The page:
47. The method as claimed in claim 40, wherein the providing a wood fiber substrate in the shape of a steering wheel includes:
providing a circular core made of metal or plastic;
forming a two-piece wood fiber substrate, each piece of the two-piece wood fiber substrate being adapted for assembly with said circular core; and
assembling said two-piece wood fiber substrate around said circular core.
Description
CROSS-REFERENCE TO RELATED APPLICATIONS

[0001] The present application claim the benefit of U.S. Provisional Application Ser. No. 06/192,561 filed Mar. 28, 2000, the disclosure of which is hereby incorporated herein.

BACKGROUND OF THE INVENTION

[0002] The present invention is directed to printing patterns on substrates and is particularly directed to using a hydrographic process to produce wood fiber substrates having a wood-grain pattern printed thereon.

[0003] The interior passenger compartments of today's high-end vehicles typically have wooden trim and panels. Conventional techniques used to make wooden trim and panels are generally time-consuming and expensive. One technique involves molding a wood veneer layer over a plastic molded part or metal substrate. This technique is very time consuming and expensive because of the slow and labor intensive process of molding, bonding and finishing sheet wood veneer onto complex shaped substrates. Moreover, the rejection rate of parts having a wood veneer is unusually high, which also increases the cost of parts.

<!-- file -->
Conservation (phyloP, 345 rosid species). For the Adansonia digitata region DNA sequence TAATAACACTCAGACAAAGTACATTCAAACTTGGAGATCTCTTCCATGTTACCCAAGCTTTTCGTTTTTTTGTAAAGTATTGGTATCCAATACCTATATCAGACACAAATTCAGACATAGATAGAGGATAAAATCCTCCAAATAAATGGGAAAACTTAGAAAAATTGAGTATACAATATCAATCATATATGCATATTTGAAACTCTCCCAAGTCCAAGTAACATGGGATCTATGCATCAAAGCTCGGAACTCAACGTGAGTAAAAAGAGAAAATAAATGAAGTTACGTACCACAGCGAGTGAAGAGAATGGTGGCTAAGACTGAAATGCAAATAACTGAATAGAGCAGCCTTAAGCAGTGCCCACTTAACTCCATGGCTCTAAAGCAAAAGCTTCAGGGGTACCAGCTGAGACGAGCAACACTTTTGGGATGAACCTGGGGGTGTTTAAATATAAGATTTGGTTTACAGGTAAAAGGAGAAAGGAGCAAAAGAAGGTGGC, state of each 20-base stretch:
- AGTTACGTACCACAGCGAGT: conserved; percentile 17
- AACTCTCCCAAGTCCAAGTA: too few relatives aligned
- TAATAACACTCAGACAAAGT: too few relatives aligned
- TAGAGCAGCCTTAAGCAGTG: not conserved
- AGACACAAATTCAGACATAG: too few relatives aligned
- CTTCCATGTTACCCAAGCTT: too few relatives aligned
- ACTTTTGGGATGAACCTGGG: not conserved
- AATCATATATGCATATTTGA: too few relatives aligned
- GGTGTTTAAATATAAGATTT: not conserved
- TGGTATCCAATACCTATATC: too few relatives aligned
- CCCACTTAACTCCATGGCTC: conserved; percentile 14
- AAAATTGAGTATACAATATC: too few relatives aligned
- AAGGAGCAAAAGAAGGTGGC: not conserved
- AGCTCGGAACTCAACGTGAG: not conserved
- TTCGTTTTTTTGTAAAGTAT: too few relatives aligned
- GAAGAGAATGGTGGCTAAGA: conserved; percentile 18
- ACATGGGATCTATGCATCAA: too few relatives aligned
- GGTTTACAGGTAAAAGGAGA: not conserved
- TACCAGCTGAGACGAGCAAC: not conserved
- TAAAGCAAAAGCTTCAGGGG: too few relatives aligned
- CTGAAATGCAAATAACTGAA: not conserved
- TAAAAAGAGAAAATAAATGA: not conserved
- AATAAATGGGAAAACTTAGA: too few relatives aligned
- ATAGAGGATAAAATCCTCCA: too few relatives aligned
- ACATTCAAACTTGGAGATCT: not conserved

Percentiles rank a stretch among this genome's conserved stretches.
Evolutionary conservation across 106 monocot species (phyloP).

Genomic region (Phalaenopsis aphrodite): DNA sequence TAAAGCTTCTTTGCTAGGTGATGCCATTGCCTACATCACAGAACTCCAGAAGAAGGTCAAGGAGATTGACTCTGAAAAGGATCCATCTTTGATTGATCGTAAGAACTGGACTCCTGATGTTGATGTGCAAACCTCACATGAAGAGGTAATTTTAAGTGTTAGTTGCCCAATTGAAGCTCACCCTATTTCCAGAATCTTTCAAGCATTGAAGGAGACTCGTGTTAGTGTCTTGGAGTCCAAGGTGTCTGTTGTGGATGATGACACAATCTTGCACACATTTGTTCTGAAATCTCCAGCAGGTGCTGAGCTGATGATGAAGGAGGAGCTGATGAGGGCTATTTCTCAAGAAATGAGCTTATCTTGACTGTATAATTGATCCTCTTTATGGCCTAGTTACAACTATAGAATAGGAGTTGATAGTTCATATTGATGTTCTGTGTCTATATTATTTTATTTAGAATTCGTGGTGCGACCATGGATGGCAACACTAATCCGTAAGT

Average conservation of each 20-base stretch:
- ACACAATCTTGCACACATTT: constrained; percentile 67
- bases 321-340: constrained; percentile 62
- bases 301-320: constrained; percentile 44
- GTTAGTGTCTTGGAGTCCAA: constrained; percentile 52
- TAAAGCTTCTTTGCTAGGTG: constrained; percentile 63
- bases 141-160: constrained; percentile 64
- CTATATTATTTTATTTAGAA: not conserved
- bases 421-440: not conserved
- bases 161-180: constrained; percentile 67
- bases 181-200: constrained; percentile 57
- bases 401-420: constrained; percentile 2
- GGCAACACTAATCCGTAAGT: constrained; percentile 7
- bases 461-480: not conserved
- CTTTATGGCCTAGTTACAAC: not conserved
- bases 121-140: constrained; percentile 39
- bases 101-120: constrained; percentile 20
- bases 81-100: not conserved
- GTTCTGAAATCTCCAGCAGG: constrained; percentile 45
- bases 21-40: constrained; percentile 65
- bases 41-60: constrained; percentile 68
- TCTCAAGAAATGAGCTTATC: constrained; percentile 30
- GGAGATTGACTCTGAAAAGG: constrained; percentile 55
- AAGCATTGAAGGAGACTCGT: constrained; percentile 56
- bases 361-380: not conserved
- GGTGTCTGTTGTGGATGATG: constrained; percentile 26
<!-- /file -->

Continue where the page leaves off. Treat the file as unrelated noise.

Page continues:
[0004]FIG. 1 shows a conventional wooden trim part 20 including a metal substrate 21, mounting stud 21B, first and second wood filler layers 22, 24 and face wood veneer 26. The adhesive sheets 21A, 22A and 24A are all formed atop the metal substrate. The wood veneer 26 typically has a thickness of about 0.30-0.50 millimeters. In FIG. 1 the thickness of wood veneers has been greatly exaggerated and only layers of wood are shown for purposes of clarity. The number of layers or plies and the use of aluminum layers can vary as required for a specific application. As mentioned above, the process used to mold wood veneer 22, 24 and 26 and the shape of an underlying substrate is extremely labor intensive and expensive. Moreover, the wood veneer 26, and particularly outer peripheral edges 28, may crack as the veneer layer is molded to the shape of the underlying substrate. As a result, installers must typically repair the defects using wood filler compounds, then sand smooth and touch up the veneer with paint to hide the cracks formed during the installation process and to improve the overall appearance of the wooden trim part 20. In spite of these efforts, the rejection rate of parts using wood veneer is unusually high, adding further costs to the production of vehicles. After the wood veneer 26 is molded in place, a transparent protective top coat 30 is applied over the veneer. The protective top coat 30 gives the wooden trim part 20 a glossy appearance and protects the wood veneer 26 from nicks and cuts and is required to meet automotive durability standards. Although wood veneer 26 is expensive and difficult to use, it has one major benefit: it enables car dealers and salesmen to properly state that the part is made with “real wood.”